Common centaury : Uses, medicine, Synonyms, Effects, and Side Effects

Common centaury : Uses, medicine, Synonyms, Effects, and Side Effects

The plant is distributed in Europe, the Mediterranean, North America and western Asia. The drug comes mainly from imports from Bulgaria, the former Yugoslavia and Hungary, and North African countries such as Morocco.

The dried aerial parts of the flowering plants (Centaurii herba) are mainly used as a drug.

Common centaury: Special Features

Centaury is an approximately 30-50 cm high biennial plant. The plant sprouts a basal rosette in the first year with elliptical leaves. In the second year, branched flower stalks appear with small, 5-petalled, pink-red flowers in flat umbels.

A species complex with over 12 subspecies is summarized under “Centaurium”.


Common centaury as a medicine

Dried centaury consists mainly of yellow, hollow stalks and reddish flowers up to 8 mm long. Yellowish capsules containing tiny seeds are less joint.

Centaury gives off a faint, somewhat peculiar smell. The taste of centaury is very bitter.

Common centaury – Application

Centaury is primarily used as a bitter tonic to treat acute and chronic digestive disorders (dyspeptic disorders). These include, for example, flatulence or a feeling of fullness.

Patients who suffer from loss of appetite can also use the herb. In the case of chronic digestive disorders and a general lack of digestive juices from the stomach and pancreas (achylia), however, centaury is less effective than comparable remedies such as gentian root.

Used in folk medicine and homeopathy

In folk medicine, centaury is used as a tonic or roborant (strengthening or tonic) and for the external treatment of wounds. Traditionally, the herb is also used for fever, liver problems, bile disorders, gastrointestinal complaints, and complaints in ​​the urinary organs.

Centaury is also contained in small doses as a bitter substance in food and drinks.

In homoeopathy, centaury is used for stomach problems.


Ingredients of centaury

Centaury contains very bitter aminoglycosides, the so-called secoiridoids (for example, swordiamarin and sweroside), as its main active ingredients. Some substances in this class, which occur in small quantities in the herb, are among the bitterest naturally occurring substances.

The drug also contains small amounts of flavonoids, phenylpropanes, triterpenes and sterols.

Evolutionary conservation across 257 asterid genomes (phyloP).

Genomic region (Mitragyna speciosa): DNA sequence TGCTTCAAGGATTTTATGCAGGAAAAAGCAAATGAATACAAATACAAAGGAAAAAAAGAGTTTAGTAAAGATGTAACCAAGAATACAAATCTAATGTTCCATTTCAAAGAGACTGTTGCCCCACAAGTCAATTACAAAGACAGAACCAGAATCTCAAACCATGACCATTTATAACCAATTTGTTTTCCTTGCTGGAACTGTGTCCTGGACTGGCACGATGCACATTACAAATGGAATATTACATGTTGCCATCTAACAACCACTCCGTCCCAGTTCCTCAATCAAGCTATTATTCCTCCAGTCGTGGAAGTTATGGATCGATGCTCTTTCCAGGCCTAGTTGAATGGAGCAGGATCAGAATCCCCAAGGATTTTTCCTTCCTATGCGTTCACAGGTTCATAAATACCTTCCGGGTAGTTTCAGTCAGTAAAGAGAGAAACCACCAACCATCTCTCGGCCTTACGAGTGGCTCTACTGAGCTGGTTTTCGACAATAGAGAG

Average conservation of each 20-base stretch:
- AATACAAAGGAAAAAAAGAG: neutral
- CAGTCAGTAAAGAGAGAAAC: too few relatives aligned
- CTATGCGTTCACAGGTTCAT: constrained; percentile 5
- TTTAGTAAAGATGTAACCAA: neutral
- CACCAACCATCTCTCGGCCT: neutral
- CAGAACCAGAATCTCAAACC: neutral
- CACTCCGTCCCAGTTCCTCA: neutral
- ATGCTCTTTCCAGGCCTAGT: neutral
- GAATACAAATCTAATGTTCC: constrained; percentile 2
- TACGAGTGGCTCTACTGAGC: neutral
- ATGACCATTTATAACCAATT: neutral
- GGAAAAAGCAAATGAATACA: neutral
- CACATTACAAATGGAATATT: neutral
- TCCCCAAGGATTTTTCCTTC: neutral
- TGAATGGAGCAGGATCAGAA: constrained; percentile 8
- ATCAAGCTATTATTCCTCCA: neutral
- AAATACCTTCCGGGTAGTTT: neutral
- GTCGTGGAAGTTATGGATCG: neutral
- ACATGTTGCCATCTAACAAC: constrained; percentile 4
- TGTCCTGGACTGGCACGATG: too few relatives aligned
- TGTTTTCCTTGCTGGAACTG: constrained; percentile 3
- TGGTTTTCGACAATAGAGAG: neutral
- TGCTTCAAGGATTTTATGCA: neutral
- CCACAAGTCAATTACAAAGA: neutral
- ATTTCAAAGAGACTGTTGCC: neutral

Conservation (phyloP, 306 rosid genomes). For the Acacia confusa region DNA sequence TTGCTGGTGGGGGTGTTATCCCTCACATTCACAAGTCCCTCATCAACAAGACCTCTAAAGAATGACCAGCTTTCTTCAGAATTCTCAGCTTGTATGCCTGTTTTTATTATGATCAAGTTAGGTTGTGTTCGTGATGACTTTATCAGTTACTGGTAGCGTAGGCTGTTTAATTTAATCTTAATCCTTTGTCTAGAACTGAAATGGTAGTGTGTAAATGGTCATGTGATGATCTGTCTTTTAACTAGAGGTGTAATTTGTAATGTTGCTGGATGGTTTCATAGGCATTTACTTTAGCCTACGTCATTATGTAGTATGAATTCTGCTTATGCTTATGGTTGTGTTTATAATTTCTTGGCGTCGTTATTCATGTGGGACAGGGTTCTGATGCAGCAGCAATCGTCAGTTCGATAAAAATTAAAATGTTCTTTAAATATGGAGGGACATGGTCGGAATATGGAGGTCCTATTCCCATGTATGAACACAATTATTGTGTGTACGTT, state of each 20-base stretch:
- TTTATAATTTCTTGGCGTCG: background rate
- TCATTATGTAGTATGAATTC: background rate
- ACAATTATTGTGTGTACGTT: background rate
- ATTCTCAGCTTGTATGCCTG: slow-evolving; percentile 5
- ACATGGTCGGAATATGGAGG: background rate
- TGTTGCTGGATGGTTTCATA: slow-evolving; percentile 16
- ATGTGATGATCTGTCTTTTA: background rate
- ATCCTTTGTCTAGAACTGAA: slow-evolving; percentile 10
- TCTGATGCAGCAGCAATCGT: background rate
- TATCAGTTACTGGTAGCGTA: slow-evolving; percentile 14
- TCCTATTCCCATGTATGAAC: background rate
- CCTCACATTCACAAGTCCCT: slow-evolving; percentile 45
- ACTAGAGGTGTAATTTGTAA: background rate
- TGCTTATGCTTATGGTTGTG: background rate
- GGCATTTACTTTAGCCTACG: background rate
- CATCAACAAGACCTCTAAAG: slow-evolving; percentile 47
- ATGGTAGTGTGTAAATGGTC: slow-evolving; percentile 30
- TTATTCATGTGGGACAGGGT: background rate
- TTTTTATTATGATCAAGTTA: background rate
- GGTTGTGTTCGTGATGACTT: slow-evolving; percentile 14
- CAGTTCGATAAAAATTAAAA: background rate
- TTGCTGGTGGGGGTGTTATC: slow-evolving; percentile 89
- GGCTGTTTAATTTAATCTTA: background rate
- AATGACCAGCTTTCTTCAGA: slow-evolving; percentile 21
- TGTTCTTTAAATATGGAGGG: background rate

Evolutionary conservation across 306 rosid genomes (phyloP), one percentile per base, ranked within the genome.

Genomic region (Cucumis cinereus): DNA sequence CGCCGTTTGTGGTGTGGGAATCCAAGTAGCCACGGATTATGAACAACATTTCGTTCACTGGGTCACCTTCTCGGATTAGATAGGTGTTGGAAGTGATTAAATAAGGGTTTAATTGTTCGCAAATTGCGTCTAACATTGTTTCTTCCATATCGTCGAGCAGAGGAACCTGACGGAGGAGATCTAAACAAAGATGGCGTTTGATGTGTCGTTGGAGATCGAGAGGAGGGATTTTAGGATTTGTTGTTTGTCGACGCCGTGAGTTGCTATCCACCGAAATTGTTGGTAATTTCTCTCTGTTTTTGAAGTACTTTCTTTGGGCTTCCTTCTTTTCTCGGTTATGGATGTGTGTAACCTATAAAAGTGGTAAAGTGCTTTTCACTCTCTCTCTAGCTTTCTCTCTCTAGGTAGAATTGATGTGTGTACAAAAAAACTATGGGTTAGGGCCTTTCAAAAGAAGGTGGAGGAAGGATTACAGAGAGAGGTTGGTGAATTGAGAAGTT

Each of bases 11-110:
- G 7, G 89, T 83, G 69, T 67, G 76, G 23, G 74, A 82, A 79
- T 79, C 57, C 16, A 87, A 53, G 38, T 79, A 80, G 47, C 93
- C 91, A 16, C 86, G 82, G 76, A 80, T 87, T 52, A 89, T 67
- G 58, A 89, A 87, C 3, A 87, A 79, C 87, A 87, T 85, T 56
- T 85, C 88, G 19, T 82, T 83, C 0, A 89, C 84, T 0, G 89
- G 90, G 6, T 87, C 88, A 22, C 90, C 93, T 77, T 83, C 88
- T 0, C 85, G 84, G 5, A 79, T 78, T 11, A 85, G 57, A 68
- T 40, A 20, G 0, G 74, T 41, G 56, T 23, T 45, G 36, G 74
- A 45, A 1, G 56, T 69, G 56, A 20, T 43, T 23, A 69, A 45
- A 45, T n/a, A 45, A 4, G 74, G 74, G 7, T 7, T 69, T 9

Common centaury: indication

Centaury is used medicinally in the following cases:

  • Loss of appetite
  • Digestive problems
  • Indigestion
  • Feeling of fullness
  • Flatulence
  • dyspeptic complaints
  • Gastrointestinal complaints
  • Fever
  • Liver disease
  • Bile disorders
  • Wounds

Common centaury – dosage

The crushed drug can be taken as infusions or other bitter-tasting preparations. The herb, extracts, or tinctures are also part of many medicines and food supplements.

Typical century – what dose?

Unless otherwise prescribed, the average daily dose for centuries is around 6 g. The average daily dose for herb extracts is reduced to 1-2 g.


Common centaury: preparation and storage

To make tea, pour boiling water over 2-3 g of the finely chopped drug (1 teaspoon equals about 1.8 g) and strain it through a tea strainer after 10 minutes. An extraction with cold water lasting several hours is also possible.

The drug should be stored dry and protected from light.


Milfoil should not be taken if you have existing stomach or duodenal ulcers.

Common centaury – synonyms

German plant name: Centaury

German synonyms of the plant: Real centaury, centaury, fever herb, bitter herb, gall herb, red aurin, laurin herb

Latin plant name: Centaurium erythraea RAFN s.l.

Latin synonyms of the plant: Centaurium erythraea Rafin, Centaurium minus, Centaurium Centaurium, Centaurium umbellatum, Centaurium erythraea, Centaurium latifolium

German drug name: Centaury

Latin drug name: Centauri herbaceous

Latin synonyms of the drug: Herb of Chironia, Herb of Felis earth, Herb of Centaurus, Herb of Erythraea centaurus, Centaurus tops

English name: Centaury herb, Bitter herb, Thousand guilder herb (Droge); Common centaury, Centaury, Lesser Centaury, Bitter Clover, Bitterbloom, European Centaury, Broad-leaved Centaury, Seaside Centaury Christ’s Ladder, Feverwort, Eyebright, Rose Pink, Wild Succory (Pflanze)

Plant family Latin: Gentianaceae

Plant family German: Gentian family


Common centaury – effect

The bitter aminoglycosides contained in centaury lead to increased salivation and secretion of digestive juices, which stimulates the appetite and is beneficial to Digestion works. Alcohol extracts of the drug have also been shown to have positive effects on the liver.

Other effects of the Millennial herb

Specific anti-inflammatory and antipyretic effects have also been demonstrated in animal experiments. Swertiamarin and Sweroside also show antibacterial effects, but only against certain bacteria such as Bacillus cereus and Bacillus subtilis.


Common centaury: side effects

There are currently no known side effects or interactions with other drugs when taking centuries.

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